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Relocated Katrina survivor graduates from CCRI
Student Success Story, May 27, 2011
Christine Briley, 22, lost her home to Hurricane Katrina and has had to make a new life in the Northeast – a life in which the Community College of Rhode Island has played a central role.
Though the loss of her home was tragic, Briley said the move has brought unexpected opportunities: She had expected to fail or drop out of her rough New Orleans high school, but is now a college graduate.
“The education system is much better up here,” she said. “I went to a school where the teachers got beat up by the students. [In Rhode Island], they welcomed me with open arms and I made a lot of friends.”
Briley, now a Middletown resident, graduated on May 20 with a degree in General Studies and a 3.1 GPA will return to CCRI this fall – this time to earn a degree in CCRI’s Occupational Therapy Assistant program. It is a field she has discovered only recently.
“Occupational therapy got to me because I like helping people … and, on top of that, I really want to do something in the medical field,” she said. She will also take classes in drama, one of her passions.
After she has her new degree, Briley said she may return to New Orleans because she misses the world-class Cajun food, warm weather and outgoing culture. “I miss home. I miss things being more open, more outgoing,” she said. “It’s very quiet up here … and I’m just loud and boisterous.”
This is exactly how Briley remembers New Orleans before the storm: vibrant and exciting. Hurricane Katrina changed all that. “We had been hearing warnings, just like every year, that a hurricane was coming,” Briley said. “We paid attention to it, but not very much because we were used to it. That was a mistake.”
Briley had just started her senior year of high school when the storm came, turning the city more cold and gray than she had ever seen it. She stepped outside of her mother’s house to test the storm and saw the windshield of a car blown out. “I knew that was only the beginning of worse to come,” Briley said.
The floodwaters came next. “I’m 5-foot-2 and, like a lot of people down there, I can’t swim,” Briley said. “When there’s five feet of water coming, it’s very scary.”
Briley, her mother and her mother’s boyfriend were trapped in their house in the 6th Ward. They had canned food but limited water, batteries and other supplies. After the storm, temperatures hit a humid and stifling 114 degrees and the Brileys couldn’t open their windows because of a cloud of flies outside.
One day, Briley was lying on her bed trying to stay cool. A moment after she left the room, the roof collapsed. “I was very lucky on that day,” she said.
No help was coming. When the water receded enough for people to move around, Briley and her neighbors banded together. They kicked in the door of an abandoned, six-story halfway house and lived together in a new, ad-hoc survival community.
Rescuers arrived and tried to relocate the survivors to the Superdome, but the neighbors stayed put. “We had heard the reports and the rumors about the awful things happening at the Superdome,” Briley said. “They tried to intimidate us … but we stood our ground.”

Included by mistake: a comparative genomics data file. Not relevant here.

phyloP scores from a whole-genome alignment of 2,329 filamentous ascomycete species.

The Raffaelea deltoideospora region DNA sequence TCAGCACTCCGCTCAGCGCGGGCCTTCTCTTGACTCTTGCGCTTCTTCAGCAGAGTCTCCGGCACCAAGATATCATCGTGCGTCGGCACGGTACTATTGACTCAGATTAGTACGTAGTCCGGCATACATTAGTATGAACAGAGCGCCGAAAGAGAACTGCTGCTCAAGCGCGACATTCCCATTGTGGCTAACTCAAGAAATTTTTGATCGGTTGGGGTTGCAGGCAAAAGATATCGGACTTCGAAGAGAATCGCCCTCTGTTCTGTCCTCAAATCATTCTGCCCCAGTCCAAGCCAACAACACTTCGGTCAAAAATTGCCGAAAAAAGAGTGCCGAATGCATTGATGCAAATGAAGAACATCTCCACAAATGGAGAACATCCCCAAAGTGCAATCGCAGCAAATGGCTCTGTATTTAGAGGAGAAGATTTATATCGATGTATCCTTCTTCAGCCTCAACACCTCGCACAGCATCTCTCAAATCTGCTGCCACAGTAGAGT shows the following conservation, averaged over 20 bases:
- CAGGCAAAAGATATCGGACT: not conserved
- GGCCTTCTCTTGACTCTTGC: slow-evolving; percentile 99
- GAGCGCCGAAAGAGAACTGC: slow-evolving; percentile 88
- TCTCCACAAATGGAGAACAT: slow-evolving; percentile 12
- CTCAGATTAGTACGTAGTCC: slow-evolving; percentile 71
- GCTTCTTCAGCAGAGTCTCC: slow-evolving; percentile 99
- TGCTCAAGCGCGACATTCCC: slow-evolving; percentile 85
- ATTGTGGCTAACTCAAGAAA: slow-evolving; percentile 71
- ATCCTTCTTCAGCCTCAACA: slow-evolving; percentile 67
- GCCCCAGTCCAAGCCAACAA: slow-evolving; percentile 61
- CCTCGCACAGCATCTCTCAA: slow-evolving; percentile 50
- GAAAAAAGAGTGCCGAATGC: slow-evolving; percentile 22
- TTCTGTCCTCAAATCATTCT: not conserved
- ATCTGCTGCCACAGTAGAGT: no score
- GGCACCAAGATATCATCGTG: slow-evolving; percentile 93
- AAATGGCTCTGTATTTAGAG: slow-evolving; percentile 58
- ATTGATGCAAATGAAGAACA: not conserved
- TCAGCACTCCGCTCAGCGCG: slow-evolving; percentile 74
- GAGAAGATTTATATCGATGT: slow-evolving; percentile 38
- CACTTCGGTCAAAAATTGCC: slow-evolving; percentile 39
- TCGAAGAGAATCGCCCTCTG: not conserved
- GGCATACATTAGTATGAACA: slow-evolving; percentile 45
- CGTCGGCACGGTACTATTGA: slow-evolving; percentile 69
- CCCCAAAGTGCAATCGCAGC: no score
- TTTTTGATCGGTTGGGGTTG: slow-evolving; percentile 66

For a while, the neighbors were on their own. “It was a lot of confusion, a lot of chaos,” Briley said. “There were disagreements but we would always band back together because we knew that we needed each other to survive.”
After two weeks, Army soldiers arrived and offered evacuation from New Orleans. Briley and her family were brought to the Convention Center and volunteers provided them with food, water and a chance to bathe. On the way there, Briley saw her cherished city in ruins, with dead bodies floating in the water or under white sheets. People waded through chest-deep water carrying items they could not hope to use: televisions, stereos, appliances. Many others carried items they would use to survive, such as food and clean water that was so slow in getting to the survivors.
The soldiers told Briley and the other survivors that they would be flown out of the city. Briley requested that they go to Atlanta, where she has family, but the soldiers told her they had no idea about their destination.
It was not until they were in the air, during the first flight of Briley’s life, that one soldier asked, “How do you folks feel about going to Rhode Island?”
“My first thought was, “’What’s a Rhode Island?’” Briley said. “I heard someone say, ‘Is that near New York City?’”
When Briley’s family landed, they received another meal and a free place to live in Navy housing in Middletown. “I really appreciate all the people who did that for us,” Briley said. “They never got to hear how grateful we all are.”
Though Briley felt wildly displaced, and was especially uncomfortable in the cold and snow, she came to appreciate the change of the seasons and found things to enjoy in Middletown and Newport.
She began attending Middletown High School and enrolled at CCRI right after graduation. Briley said CCRI was a good fit for her because she did not know what she wanted to study and because it was close to home.
She added that the poor education she received in her hometown forced her to work extra hard in college. She said that people at CCRI including Linda Benvenuti, Jackie Mane and Deborah Watson helped convince her to continue with her education.
“I owe a lot to them and to the other people I didn’t mention,” Briley said. “A lot of people helped me.”
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